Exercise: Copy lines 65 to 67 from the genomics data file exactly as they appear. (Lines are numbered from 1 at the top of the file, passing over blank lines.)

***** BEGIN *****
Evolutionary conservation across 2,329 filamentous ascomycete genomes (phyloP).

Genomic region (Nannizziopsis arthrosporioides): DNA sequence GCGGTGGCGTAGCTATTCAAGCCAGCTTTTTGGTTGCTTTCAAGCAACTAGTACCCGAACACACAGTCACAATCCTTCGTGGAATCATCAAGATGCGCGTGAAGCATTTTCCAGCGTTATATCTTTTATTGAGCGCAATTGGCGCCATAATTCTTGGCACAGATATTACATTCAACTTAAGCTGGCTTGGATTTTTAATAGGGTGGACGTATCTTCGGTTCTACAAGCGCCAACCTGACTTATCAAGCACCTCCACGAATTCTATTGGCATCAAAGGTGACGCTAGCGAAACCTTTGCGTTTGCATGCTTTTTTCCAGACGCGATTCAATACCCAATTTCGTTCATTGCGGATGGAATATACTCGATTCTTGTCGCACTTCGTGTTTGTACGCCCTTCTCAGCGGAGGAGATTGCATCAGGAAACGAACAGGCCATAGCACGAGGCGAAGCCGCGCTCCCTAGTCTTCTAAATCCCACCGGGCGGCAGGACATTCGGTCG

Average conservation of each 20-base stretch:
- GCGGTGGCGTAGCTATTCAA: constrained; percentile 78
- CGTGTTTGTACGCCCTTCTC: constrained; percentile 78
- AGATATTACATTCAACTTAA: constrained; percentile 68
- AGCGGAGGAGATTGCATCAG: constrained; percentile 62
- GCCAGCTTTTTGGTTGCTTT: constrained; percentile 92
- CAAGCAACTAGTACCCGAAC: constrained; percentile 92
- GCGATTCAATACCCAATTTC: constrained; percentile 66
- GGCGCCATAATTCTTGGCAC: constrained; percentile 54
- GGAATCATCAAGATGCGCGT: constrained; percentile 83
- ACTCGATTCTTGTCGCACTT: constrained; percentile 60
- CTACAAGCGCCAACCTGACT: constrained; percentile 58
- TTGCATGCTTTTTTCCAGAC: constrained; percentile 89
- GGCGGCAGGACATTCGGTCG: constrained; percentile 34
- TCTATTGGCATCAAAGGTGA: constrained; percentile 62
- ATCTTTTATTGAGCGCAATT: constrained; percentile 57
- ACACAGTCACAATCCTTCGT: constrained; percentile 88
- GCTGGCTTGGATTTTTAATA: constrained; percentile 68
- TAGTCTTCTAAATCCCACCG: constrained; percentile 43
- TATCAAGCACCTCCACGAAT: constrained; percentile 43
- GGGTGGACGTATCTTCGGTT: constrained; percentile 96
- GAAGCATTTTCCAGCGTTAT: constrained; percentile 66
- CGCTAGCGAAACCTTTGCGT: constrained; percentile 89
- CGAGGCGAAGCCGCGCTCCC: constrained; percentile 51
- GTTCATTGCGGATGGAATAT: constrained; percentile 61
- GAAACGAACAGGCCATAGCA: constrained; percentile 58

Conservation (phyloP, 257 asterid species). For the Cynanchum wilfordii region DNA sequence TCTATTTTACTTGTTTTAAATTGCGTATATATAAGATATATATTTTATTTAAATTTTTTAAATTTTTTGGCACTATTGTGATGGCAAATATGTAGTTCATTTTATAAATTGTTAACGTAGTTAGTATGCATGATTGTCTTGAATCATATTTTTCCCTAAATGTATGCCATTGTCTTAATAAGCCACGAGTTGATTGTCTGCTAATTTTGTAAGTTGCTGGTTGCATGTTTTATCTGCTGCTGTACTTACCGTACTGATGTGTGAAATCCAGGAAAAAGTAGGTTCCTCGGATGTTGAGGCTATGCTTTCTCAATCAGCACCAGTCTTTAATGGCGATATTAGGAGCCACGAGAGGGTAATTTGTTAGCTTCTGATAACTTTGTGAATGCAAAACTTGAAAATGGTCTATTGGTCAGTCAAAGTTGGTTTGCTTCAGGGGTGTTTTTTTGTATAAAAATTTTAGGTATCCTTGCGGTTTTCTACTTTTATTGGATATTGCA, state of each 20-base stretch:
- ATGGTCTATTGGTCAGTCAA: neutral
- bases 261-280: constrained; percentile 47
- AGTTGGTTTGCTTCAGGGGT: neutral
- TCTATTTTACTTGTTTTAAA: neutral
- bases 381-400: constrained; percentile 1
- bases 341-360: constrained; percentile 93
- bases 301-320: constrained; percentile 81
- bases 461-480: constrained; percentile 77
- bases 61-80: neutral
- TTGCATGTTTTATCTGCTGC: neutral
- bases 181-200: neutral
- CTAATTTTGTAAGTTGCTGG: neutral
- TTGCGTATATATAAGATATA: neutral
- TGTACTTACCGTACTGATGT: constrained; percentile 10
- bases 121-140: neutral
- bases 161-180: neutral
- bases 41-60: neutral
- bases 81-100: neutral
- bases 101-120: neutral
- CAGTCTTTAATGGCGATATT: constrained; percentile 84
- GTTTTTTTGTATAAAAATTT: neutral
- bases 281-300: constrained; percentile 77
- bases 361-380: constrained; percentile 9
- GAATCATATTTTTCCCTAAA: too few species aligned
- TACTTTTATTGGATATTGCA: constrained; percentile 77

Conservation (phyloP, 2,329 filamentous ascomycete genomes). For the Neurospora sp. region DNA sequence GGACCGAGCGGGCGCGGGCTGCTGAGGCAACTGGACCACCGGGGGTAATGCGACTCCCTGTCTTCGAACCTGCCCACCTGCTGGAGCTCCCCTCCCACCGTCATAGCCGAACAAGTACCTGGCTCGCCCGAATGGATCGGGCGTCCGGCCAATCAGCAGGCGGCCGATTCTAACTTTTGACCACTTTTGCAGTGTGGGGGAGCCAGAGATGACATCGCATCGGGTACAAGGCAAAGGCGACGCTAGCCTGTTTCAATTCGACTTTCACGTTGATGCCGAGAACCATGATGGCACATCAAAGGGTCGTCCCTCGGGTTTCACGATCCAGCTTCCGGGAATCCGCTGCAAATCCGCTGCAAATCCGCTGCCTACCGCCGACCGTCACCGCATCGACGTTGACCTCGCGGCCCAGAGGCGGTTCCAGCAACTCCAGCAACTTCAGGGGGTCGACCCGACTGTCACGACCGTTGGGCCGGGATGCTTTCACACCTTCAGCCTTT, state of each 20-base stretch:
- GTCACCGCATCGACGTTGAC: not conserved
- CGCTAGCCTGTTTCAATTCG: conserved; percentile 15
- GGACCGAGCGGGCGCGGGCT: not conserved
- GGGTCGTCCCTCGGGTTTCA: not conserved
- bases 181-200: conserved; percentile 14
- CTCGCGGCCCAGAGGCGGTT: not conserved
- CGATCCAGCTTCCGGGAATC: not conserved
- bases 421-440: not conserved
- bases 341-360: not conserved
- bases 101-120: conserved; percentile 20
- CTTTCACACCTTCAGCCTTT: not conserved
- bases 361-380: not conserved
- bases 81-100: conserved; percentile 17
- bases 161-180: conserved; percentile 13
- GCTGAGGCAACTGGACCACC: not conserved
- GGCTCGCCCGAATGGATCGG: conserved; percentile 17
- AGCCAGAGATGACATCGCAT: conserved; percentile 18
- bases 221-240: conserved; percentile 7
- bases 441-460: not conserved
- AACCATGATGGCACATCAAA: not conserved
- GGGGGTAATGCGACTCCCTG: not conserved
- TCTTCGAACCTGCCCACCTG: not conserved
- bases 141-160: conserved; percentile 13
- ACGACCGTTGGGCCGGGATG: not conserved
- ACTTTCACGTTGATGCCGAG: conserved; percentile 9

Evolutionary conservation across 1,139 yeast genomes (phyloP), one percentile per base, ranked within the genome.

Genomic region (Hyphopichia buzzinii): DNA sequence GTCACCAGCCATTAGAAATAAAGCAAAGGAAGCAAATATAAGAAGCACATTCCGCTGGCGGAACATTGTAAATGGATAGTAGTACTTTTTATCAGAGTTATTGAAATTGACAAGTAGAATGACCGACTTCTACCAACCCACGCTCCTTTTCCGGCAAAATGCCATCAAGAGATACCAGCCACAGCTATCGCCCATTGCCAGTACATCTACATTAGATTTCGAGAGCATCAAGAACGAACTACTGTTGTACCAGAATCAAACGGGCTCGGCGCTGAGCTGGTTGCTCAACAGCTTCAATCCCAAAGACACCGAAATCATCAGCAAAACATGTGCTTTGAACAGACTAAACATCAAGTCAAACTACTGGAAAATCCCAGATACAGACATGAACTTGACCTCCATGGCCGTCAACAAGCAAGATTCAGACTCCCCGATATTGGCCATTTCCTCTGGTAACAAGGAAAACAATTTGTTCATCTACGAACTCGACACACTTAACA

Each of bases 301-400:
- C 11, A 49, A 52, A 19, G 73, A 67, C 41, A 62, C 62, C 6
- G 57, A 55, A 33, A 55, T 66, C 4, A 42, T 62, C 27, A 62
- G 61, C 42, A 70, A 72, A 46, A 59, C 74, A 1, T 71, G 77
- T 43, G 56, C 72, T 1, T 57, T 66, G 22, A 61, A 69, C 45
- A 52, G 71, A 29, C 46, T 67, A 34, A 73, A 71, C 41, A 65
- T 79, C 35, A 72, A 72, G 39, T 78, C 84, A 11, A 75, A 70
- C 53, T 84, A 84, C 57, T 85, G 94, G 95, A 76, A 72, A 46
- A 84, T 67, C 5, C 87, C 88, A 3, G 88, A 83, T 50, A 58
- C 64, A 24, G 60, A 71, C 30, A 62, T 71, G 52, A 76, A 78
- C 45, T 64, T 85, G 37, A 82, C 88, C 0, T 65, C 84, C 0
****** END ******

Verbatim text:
- bases 101-120: conserved; percentile 20
- CTTTCACACCTTCAGCCTTT: not conserved
- bases 361-380: not conserved